. . . While the resistance continues, Abizaid said he thinks there are fewer than 1,000 foreign fighters in Iraq, adding that the primary problem in Iraq is former regime elements fighting against the government. He said those elements are trying everything in their power to upend the election process. . .

. . . GEN. RODRIGUEZ: Okay. I'll give you a yardstick to measure there. Since about November '04, we have had a total of 90 foreign fighters detained. In addition to that number, the majority of the suicide vehicle bombs and the suicide bombers -- we believe there are strong indications that the majority of them are foreign fighters. So looking at that number, we have a little over 150 foreign fighters since November that we have seen in Multinational Forces Northwest. . .

. . . GEN. VINES: Good question, Bret. Good to talk to you.

There are four broad groups, I think, within this insurgency, and the insurgency, quite honestly, is quite narrow. The level of support for violence is pretty narrow. The jihadists or the Zarqawi elements -- sometimes referred to the al Qaeda and associated movements here in country – that number is not very large, but it is very violent. It has access to some technical capability, and it uses foreign fighters, historically, primarily to murder other Iraqis. It brings in foreigners, and they kill themselves and others, sometimes in vehicles, sometimes with -- they'll put a vest on and detonate it among a group. And it's -- so foreigners that are brought in typically do things that Iraqis won't do to each other. That's the history of them. . .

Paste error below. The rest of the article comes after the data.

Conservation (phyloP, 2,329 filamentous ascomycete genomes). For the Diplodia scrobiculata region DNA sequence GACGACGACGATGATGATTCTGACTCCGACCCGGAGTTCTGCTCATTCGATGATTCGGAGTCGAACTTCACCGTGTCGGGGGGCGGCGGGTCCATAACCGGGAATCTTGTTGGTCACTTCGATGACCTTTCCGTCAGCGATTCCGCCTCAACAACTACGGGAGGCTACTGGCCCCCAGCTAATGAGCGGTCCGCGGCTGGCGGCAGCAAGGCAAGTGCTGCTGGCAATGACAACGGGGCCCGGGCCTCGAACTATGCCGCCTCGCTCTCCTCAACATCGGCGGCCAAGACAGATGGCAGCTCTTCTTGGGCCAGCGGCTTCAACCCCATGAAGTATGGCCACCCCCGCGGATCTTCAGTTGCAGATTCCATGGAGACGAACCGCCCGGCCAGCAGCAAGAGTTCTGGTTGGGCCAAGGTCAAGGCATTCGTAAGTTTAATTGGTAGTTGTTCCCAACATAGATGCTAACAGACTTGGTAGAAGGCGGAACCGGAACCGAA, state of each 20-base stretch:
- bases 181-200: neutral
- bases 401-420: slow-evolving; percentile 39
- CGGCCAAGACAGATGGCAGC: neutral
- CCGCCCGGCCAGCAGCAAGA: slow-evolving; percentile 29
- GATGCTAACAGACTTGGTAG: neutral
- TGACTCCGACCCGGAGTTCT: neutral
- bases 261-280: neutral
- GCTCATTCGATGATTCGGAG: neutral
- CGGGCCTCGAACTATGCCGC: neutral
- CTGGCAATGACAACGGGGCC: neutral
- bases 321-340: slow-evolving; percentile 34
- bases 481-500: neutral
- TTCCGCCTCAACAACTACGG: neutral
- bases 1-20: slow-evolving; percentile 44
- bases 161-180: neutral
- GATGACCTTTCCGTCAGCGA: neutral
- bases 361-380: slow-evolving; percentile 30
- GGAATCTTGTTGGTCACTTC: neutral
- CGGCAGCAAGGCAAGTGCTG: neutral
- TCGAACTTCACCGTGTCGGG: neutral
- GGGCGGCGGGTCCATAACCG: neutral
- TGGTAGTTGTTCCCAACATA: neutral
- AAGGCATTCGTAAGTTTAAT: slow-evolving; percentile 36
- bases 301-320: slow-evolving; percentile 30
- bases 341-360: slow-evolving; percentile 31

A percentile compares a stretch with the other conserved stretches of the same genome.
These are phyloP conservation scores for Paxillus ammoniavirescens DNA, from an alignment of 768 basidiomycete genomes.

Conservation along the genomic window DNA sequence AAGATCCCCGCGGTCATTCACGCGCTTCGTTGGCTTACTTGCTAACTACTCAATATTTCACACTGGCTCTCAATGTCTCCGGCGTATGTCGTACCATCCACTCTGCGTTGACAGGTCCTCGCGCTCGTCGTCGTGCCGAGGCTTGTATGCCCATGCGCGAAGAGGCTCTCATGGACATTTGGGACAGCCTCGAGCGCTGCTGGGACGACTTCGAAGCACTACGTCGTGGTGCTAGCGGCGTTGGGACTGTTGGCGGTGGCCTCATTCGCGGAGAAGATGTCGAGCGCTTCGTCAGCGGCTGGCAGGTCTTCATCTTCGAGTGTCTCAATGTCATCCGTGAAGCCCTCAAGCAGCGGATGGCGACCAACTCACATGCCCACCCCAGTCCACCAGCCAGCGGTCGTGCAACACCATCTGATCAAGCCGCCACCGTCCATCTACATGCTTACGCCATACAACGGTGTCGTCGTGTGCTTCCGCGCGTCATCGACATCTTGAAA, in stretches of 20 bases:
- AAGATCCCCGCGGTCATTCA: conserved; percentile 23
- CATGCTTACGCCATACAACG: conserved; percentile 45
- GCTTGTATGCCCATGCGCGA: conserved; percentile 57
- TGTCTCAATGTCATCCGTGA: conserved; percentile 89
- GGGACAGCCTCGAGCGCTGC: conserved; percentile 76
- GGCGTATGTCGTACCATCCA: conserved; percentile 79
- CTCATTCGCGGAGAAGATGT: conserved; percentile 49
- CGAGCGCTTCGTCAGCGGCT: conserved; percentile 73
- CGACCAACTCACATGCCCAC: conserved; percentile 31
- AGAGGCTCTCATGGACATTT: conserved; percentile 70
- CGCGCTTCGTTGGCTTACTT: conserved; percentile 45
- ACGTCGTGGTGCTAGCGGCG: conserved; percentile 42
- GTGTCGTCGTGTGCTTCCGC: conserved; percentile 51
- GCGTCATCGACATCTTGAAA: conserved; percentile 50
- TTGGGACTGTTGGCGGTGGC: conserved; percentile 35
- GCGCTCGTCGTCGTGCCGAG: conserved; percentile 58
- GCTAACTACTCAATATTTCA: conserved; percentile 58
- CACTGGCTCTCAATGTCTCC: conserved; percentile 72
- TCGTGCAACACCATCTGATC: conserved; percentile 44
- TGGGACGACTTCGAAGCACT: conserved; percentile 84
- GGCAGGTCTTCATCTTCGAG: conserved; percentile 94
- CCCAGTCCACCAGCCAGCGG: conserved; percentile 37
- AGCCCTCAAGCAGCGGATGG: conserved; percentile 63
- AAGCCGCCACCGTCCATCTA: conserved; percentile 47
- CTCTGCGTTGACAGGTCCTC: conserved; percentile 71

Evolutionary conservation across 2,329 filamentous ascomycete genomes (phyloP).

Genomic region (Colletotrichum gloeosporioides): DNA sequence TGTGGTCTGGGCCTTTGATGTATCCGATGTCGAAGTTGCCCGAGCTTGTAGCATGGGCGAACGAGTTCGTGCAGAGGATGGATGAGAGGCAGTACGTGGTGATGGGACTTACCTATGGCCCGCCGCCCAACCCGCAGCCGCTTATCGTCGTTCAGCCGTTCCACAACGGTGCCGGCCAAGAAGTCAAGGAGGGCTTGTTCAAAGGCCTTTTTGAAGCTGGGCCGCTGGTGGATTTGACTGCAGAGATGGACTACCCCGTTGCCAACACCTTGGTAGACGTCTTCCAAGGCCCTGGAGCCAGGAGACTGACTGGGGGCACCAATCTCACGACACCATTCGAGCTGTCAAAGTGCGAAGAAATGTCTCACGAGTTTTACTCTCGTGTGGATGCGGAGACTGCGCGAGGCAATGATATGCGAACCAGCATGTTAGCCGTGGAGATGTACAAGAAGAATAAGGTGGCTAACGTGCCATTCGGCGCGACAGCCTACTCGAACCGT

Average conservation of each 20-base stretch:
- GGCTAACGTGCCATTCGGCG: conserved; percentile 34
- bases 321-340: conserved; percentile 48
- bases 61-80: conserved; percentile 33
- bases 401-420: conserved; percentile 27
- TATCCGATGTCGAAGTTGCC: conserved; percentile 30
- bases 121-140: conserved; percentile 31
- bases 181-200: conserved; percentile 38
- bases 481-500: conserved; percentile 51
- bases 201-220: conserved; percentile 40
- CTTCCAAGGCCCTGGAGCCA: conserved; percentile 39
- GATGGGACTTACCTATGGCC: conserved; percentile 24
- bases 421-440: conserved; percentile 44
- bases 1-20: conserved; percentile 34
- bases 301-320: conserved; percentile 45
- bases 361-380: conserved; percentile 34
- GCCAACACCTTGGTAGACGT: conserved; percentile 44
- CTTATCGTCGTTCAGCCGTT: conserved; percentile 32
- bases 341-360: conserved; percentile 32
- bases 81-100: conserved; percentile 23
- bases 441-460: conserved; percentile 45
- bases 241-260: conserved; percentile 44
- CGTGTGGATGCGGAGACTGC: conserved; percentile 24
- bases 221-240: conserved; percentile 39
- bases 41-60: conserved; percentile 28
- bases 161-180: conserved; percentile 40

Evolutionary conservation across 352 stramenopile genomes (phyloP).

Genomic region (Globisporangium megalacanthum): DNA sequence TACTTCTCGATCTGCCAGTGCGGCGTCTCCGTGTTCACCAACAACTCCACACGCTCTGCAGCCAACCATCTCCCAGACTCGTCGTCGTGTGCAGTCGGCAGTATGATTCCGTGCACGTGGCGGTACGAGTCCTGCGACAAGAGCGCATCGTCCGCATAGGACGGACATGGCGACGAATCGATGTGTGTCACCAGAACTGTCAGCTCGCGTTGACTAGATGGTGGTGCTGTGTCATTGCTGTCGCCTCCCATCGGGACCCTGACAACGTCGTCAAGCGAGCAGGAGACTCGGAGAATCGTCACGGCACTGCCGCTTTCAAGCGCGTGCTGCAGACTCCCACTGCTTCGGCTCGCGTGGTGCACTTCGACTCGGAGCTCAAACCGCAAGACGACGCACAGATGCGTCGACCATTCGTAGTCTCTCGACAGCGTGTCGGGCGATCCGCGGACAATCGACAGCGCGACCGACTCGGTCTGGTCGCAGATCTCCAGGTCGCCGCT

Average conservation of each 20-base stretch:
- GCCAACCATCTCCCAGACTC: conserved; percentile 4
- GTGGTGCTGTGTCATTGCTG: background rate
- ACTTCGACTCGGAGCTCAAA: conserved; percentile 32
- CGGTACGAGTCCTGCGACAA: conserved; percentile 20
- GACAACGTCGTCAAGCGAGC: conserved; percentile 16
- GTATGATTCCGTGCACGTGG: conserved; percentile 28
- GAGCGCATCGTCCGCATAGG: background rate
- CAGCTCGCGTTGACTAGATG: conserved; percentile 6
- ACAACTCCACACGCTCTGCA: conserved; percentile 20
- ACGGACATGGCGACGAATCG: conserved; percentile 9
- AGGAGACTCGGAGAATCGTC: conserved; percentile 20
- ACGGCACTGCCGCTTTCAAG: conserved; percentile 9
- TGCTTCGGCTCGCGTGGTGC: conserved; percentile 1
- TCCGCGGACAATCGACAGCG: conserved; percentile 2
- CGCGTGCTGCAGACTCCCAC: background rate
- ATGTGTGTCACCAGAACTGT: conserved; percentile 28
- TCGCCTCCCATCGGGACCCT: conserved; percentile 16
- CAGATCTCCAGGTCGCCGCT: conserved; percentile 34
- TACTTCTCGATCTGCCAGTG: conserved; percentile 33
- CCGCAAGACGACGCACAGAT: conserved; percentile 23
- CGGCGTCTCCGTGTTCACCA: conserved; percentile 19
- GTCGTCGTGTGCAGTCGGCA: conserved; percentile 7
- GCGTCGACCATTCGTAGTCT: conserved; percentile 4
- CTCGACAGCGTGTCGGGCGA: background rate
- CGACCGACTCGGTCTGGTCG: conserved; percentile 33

. . . "In fact, in Iraq, less coalition at this point in time, is better. Less is better because it doesn't feed the notion of occupation, it doesn't work the culture of dependency, it doesn't lengthen the time for Iraqi forces to be self-reliant, and it doesn't expose coalition forces to risk" . . .

So who is this “We Are Fighting Them There, So We Don’t Have To Fight Them Here” comprised of?

And if we leave will they bother to take time off from dancing in the streets to follow us back here?

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post Apr 21 2006, 11:41 AM
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This post has been edited by Jaime: Apr 21 2006, 11:41 AM